11 March 2016 - Forum Rules
Started by Chaos Rush, June 20, 2019, 11:46:36 PM
Quote from: AdamDravian on July 24, 2019, 11:18:16 AMIt's well known that FF1 was heavily inspired by Dungeons & Dragons, so I would bet that the "item" in question was inspired by the D&D spell Airy Water, which basically creates an area around the caster which allows the caster and those close to him to breathe and move freely through water, as if they were on land.
Quote from: Burger on July 24, 2019, 11:46:23 AMI know it's kinda dickish, but I can't help but chuckle at how the above "localization needs to happen for a reason" thing turned out to be arguing that an English term that was translated directly into Japanese shouldn't be directly translated into English. Reminds me of that one SNES Wizardry translation patch that renamed all the spells because "the original names are just meaningless syllables that wouldn't mean anything to English speakers".
Quote from: Chaos Rush on July 24, 2019, 11:59:00 AMTo be fair I was using Oxyale as an example, and wasn't what my whole localization happens for a reason point was about - I was talking about items, spells, and monsters as a whole. The context in-game is that Oxyale is a thing naturally produced in Gaia town's spring, and only the town faerie can extract it. It's an item and not a spell, so it may or may not be based on the spell. I haven't been dickish at all and have been explaining my logic, situation, and thought process, so I would appreciate it if we could continue this discussion in a respectful manner.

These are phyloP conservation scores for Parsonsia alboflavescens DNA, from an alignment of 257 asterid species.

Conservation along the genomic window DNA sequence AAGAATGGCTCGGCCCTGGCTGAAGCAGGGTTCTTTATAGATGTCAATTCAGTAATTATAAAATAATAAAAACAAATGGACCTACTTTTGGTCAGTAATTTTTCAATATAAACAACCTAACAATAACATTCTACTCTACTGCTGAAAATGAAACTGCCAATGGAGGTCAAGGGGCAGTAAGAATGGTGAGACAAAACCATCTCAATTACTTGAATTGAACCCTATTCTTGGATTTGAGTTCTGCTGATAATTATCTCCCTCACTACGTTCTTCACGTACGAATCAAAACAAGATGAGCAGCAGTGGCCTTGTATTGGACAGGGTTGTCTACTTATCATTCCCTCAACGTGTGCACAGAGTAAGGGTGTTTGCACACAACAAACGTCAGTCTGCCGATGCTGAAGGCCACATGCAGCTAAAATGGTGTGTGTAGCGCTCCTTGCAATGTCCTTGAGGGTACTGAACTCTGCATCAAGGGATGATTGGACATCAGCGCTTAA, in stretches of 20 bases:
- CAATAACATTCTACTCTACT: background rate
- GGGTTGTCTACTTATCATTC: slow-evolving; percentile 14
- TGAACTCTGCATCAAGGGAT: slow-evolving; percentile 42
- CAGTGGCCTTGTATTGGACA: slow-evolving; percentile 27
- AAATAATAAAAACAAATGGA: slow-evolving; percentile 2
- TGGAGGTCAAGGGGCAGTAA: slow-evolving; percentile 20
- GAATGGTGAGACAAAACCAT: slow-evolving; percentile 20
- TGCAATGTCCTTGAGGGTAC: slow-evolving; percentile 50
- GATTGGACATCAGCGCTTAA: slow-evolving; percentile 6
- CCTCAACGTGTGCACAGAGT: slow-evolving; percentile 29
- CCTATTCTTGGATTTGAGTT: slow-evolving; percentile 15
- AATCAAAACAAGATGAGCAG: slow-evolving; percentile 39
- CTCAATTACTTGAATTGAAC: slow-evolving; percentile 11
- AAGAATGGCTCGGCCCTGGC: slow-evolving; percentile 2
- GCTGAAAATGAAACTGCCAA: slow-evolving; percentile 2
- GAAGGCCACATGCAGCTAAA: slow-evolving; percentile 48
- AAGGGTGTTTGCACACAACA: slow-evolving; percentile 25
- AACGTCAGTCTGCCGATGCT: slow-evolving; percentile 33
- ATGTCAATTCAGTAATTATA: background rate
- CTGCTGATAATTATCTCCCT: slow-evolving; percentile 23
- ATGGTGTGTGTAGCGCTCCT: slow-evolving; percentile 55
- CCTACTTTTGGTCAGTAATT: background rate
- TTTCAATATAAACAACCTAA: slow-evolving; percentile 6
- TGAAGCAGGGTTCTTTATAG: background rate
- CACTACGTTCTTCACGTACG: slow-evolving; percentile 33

Quote from: Chicken Knife on July 24, 2019, 12:06:44 PMThis point piqued my interest enough to respond. I think there actually are times where an English word used in kana shouldn't necessarily be reproduced as the same English word in a translation. Case in point, the 2 mummy enemies in Dragon Quest 2 use the standard Japanese word for mummy "Mirra" for the weaker and the English word "Mummy" (it's kana equivalent) for the stronger one. This creates a translation problem because you naturally want to use Mummy for the stronger but then what do you do with the weaker? They made the silly choice of Mummy Man in the original loc. But my philosophy is about keeping in mind that Mirra was the common word to the Japanese audience and Mummy was the exotic one. Therefore we translated Mirra as Mummy and chose a more exotic name "Embalmed" for Mummy. I hope that illustrates my point that a translator should understand that English words in Japanese are usually designed to sound exotic and straight translations fail to reproduce that.
Quote from: Burger on July 23, 2019, 03:52:27 AMConsider the way actual Japanese players at the time would've reacted to these names. They'd reach the boss battle against the 9 かいぞく, and they'd see that word the exact same way an English-speaker would've seen the word "pirate". Then they'd get the ship and run into a random battle on the sea against a group of パイレーツ, which they'd have seen as "a word that means the same as かいぞく, but isn't actually that word". And what word would English-speakers have had the same "a word that means the same as pirate, but isn't actually that word" reaction to seeing? Well, if you look up the word pirate in a thesaurus there's a couple potential options here, but I think "buccaneer" is probably the one closest associated with actual literal piracy.
Quote from: Burger on July 24, 2019, 12:11:29 PMOn the topic of D&D names, one name I don't think any official translation ever got right is the enemy バレッテ, which was called "Ankylo" in the original NES translation and "Baretta" in most (all?) later English FF games. I'm not sure where they got any of those spellings from, but the correct one is supposed to be "Bulette".